Mysterious cloud over 1,000 MILES long reappears on Mars over a large volcano near the Red Planet’s equator
- Scientist spotted a mysterious cloud over a volcano on Mars in 2018
- Images snapped of the area reveals the plume has made its return
- It sits 12.4 miles over the volcano Arsia Mons and is some 1,110 miles in length
- Researchers say it is made of water ice and appears during summer solstice
Scientists spotted a mysterious giant cloud hanging over the surface of Mars in 2018 and it has recently reappeared on the Red Planet.
Made of water ice, the elongated cloud sits 12.4 miles above the volcano Arsia Mons and stretches some 1,110 miles in length.
Scientists have coined the formation the ‘Arsia Mons Elongated Cloud (AMEC) and noticed it seems to appear around Mars’s southern summer solstice – when the southern hemisphere is hit with a large amount of daylight.
However, experts are not clear why it has formed, how long it will stay or when it will disappear from the Martian atmosphere.
The cloud was spotted in images of Mars taken July 17 and 19 by the Visual Monitoring Camera (VMC) onboard the European Space Agency’s (ESA) Mars Express
The cloud was spotted in images of Mars taken July 17 and 19 by the Visual Monitoring Camera (VMC) onboard the European Space Agency’s (ESA) Mars Express.
Jorge Hernandez-Bernal, PhD candidate at the University of the Basque Country (Spain) and lead author of the ongoing study, said: ‘We have been investigating this intriguing phenomenon and were expecting to see such a cloud form around now.’
‘This elongated cloud forms every Martian year during this season around the southern solstice, and repeats for 80 days or even more, following a rapid daily cycle. However, we don’t know yet if the clouds are always quite this impressive.
Summer solstice on Mars is similar to the event that occurs December 21 on Earth – when the sun is in the southernmost position in the sky.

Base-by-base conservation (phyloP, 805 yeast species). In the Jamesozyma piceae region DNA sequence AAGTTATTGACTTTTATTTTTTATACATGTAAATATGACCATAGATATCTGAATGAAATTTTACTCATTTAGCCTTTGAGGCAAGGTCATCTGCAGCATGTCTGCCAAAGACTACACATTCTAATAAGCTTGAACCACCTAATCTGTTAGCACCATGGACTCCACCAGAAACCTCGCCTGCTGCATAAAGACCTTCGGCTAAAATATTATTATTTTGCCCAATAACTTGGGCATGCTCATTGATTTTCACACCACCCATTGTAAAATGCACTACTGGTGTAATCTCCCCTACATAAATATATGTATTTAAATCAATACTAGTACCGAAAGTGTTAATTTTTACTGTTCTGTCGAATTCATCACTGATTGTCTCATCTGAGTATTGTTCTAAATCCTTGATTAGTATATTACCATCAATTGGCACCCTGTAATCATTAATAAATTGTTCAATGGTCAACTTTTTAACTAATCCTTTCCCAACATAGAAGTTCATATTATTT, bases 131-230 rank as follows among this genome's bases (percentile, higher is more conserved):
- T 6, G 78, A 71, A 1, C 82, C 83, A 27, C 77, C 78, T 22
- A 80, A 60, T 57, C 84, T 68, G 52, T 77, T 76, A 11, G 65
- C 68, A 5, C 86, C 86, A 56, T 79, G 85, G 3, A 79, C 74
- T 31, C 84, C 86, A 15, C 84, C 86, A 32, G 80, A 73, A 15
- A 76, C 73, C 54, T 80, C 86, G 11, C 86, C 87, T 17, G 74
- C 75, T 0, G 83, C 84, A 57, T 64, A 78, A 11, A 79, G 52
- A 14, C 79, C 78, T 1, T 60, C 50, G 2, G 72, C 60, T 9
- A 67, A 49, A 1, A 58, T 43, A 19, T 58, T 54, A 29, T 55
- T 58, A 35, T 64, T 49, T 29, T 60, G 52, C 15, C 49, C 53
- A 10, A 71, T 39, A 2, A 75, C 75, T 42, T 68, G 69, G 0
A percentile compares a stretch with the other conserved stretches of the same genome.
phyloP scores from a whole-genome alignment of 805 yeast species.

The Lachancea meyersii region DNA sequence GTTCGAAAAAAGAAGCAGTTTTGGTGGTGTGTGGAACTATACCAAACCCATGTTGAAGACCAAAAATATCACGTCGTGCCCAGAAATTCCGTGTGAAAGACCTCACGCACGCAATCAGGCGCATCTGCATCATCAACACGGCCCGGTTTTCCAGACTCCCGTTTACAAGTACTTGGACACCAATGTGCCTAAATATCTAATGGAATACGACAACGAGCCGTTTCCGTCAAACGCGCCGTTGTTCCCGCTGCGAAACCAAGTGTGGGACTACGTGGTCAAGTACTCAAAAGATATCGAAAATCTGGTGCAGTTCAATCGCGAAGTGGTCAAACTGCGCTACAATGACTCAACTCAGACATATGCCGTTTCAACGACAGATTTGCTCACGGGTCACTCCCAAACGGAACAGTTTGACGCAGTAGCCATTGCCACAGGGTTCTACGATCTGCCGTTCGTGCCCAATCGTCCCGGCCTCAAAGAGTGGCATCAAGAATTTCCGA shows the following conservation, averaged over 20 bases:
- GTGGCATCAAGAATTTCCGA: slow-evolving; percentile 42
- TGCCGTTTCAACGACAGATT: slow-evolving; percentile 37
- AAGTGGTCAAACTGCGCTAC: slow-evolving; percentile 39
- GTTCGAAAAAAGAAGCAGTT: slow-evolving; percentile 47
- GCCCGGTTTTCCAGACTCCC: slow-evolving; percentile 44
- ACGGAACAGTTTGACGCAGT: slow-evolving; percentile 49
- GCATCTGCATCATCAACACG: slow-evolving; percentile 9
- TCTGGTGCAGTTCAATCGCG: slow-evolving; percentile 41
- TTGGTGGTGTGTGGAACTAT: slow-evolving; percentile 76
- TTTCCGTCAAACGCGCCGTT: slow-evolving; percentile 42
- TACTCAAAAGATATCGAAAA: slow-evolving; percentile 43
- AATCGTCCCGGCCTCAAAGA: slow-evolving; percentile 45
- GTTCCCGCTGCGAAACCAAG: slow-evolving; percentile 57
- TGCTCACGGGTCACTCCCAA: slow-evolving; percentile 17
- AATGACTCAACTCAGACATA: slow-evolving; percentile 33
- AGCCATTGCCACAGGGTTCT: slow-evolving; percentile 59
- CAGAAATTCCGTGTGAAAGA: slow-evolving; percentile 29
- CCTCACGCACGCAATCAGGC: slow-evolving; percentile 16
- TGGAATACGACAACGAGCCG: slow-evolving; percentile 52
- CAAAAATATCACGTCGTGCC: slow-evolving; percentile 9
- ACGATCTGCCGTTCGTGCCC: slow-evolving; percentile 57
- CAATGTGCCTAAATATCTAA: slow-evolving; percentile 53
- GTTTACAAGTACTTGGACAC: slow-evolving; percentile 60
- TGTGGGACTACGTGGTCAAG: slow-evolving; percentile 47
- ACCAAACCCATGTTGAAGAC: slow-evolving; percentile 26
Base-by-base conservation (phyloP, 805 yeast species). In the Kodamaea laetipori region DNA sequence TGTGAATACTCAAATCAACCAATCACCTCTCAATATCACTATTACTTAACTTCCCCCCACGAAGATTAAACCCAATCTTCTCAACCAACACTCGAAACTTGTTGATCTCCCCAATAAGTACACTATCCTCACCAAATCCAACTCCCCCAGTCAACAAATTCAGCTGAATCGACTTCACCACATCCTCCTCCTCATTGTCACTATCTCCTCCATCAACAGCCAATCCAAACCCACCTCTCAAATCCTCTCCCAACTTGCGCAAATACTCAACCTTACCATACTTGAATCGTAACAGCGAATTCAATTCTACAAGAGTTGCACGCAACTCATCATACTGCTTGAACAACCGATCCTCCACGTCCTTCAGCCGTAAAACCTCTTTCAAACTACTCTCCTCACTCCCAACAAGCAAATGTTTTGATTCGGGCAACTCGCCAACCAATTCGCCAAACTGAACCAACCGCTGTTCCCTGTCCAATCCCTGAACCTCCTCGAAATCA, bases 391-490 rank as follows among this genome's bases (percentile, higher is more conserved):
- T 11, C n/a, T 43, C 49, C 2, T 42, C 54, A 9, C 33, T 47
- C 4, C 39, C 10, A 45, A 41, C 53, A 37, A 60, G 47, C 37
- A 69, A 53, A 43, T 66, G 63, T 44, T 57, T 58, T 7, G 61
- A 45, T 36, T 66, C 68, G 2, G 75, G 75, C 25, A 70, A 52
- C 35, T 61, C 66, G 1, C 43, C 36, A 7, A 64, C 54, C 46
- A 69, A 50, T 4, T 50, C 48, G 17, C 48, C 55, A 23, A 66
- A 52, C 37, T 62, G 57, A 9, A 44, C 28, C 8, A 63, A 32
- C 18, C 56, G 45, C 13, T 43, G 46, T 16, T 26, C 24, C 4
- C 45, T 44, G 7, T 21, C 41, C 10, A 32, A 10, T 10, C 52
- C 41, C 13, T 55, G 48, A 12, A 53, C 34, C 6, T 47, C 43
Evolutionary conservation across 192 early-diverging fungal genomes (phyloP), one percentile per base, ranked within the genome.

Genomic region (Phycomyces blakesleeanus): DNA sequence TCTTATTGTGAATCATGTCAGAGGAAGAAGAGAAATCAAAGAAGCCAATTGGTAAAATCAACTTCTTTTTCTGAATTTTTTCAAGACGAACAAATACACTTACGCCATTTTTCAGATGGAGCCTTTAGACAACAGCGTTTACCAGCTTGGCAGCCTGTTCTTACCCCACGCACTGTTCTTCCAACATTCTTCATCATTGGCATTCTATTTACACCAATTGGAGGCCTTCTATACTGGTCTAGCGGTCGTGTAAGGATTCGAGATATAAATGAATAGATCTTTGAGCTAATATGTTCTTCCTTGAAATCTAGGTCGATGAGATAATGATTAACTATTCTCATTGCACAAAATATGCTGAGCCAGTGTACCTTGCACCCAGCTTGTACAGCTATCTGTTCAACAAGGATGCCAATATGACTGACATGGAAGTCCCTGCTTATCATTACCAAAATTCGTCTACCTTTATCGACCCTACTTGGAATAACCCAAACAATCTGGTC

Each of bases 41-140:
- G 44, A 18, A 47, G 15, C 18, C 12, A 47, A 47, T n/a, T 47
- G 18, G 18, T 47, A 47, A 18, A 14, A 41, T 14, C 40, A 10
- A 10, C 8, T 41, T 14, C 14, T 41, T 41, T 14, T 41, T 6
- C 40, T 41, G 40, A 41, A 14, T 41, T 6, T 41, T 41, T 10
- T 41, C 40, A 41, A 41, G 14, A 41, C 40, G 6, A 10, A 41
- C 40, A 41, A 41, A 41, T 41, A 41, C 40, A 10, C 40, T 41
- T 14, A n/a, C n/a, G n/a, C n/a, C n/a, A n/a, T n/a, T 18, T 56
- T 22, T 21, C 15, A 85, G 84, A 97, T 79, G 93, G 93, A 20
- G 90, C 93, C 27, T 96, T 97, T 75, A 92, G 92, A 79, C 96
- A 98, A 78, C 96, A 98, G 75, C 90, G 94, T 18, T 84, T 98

Made of water ice, the massive cloud sits 12.4 miles above the volcano Arsia Mons and stretches some 1,110 miles in length
ESA spotted the plume before in 2018 (pictured), which was over 900 miles long above the volcano
Researchers have observed that the mysterious Mars cloud expands for three hours in the early morning and disappears a few hours later.
And because most of the craft orbiting Mars do so in the afternoon, the cloud has been missed in previous flybys.
Eleni Ravanis, a Young Graduate Trainee for the Mars Express mission who works specifically for the VMC instrument, said: ‘The extent of this huge cloud can’t be seen if your camera only has a narrow field of view, or if you’re only observing in the afternoon.’
‘Luckily for Mars Express, the highly elliptical orbit of the spacecraft, coupled with the wide field of view of the VMC instrument, lets us take pictures covering a wide area of the planet in the early morning. That means we can catch it!’
ESA spotted the plume before in 2018, which was over 900 miles long above the volcano.
Source: Read Full Article